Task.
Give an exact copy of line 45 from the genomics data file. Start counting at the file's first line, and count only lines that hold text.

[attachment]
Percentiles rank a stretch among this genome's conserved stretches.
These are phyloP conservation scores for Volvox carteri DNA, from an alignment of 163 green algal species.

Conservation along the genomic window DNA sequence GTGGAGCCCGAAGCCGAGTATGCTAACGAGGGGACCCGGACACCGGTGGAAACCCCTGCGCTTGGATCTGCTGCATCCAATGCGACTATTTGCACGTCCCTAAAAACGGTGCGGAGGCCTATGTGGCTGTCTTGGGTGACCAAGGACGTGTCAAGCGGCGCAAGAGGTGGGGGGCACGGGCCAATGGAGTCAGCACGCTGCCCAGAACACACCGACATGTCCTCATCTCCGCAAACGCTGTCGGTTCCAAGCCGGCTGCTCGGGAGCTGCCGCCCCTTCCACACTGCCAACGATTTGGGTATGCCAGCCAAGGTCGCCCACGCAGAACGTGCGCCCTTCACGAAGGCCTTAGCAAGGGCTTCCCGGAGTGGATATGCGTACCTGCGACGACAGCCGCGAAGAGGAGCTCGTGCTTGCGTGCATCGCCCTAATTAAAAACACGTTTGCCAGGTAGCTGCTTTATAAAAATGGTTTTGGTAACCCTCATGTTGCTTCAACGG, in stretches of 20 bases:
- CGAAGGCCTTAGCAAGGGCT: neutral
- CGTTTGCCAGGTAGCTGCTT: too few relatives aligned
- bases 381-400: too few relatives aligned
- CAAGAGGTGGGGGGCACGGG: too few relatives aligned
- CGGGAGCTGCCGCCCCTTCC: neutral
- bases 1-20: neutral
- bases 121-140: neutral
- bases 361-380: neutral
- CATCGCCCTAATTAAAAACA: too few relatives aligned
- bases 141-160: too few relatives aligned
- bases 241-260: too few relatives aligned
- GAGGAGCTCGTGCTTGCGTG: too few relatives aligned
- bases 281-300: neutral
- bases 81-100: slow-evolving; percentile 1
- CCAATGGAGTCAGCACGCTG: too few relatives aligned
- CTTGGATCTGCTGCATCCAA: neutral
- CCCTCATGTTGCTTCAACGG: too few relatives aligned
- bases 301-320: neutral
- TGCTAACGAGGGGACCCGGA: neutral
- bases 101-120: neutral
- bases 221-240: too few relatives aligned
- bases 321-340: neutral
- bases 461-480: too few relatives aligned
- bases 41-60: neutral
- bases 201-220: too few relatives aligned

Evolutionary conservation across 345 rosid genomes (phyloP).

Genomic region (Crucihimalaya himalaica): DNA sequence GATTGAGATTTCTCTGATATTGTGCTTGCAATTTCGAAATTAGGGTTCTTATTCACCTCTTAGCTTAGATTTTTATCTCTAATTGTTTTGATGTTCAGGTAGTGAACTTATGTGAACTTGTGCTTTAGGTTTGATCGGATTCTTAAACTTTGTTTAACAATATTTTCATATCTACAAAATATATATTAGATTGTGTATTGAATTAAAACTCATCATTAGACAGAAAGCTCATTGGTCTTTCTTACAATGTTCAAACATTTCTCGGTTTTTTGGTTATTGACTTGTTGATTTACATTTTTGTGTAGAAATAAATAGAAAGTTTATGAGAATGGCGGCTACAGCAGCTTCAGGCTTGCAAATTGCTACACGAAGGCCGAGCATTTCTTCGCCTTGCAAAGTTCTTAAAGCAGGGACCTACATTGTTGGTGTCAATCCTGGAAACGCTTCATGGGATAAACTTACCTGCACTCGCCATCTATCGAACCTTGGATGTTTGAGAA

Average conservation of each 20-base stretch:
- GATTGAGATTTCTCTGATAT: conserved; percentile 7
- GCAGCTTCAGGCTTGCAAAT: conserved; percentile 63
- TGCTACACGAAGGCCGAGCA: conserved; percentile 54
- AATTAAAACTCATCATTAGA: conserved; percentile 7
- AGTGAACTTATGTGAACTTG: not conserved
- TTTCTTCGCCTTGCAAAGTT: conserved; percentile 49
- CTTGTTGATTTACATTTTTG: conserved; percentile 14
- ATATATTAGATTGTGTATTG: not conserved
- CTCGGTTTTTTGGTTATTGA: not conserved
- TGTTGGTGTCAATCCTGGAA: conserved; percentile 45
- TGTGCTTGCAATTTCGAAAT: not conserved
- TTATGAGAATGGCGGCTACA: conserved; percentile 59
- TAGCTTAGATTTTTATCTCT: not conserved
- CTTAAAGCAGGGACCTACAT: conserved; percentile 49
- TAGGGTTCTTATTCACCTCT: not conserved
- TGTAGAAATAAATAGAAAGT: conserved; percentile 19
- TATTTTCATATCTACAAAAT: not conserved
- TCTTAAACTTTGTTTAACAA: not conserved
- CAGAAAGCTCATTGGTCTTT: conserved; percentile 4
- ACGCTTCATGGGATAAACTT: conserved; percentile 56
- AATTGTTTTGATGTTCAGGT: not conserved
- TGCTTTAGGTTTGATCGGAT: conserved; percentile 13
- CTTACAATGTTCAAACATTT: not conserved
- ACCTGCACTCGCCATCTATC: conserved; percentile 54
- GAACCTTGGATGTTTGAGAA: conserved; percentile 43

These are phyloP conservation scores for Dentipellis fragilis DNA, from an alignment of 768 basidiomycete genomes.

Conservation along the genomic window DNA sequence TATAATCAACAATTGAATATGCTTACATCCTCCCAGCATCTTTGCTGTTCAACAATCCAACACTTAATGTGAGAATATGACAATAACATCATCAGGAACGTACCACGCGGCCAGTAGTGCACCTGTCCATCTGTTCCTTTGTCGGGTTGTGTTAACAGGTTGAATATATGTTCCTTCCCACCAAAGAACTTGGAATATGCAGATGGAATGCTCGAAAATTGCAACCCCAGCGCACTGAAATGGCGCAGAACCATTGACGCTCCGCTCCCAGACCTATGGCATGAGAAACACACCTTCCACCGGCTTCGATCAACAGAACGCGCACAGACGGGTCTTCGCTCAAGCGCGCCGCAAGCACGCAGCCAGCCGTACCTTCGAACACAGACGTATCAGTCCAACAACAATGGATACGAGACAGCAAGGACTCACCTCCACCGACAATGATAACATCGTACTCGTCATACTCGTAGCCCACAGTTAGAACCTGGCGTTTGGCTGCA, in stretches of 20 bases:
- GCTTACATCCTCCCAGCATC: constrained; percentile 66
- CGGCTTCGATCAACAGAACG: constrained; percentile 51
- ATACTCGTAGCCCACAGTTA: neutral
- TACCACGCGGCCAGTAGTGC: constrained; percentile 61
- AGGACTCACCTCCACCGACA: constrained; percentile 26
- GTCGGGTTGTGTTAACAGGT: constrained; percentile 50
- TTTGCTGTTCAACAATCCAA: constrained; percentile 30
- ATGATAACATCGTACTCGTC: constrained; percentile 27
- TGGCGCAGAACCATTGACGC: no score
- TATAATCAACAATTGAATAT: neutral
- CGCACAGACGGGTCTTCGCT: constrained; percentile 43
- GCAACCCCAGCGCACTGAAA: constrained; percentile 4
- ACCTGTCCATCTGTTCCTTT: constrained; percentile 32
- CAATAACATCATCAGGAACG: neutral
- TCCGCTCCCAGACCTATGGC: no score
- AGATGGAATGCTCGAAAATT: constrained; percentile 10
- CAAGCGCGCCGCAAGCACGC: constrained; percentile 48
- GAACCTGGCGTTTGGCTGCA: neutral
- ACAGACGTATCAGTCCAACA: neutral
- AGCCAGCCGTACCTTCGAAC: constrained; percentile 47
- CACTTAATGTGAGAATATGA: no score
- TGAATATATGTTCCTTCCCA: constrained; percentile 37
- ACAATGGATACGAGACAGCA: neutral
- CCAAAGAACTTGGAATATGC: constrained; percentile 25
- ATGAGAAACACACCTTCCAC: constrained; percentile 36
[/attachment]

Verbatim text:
- CTTAAAGCAGGGACCTACAT: conserved; percentile 49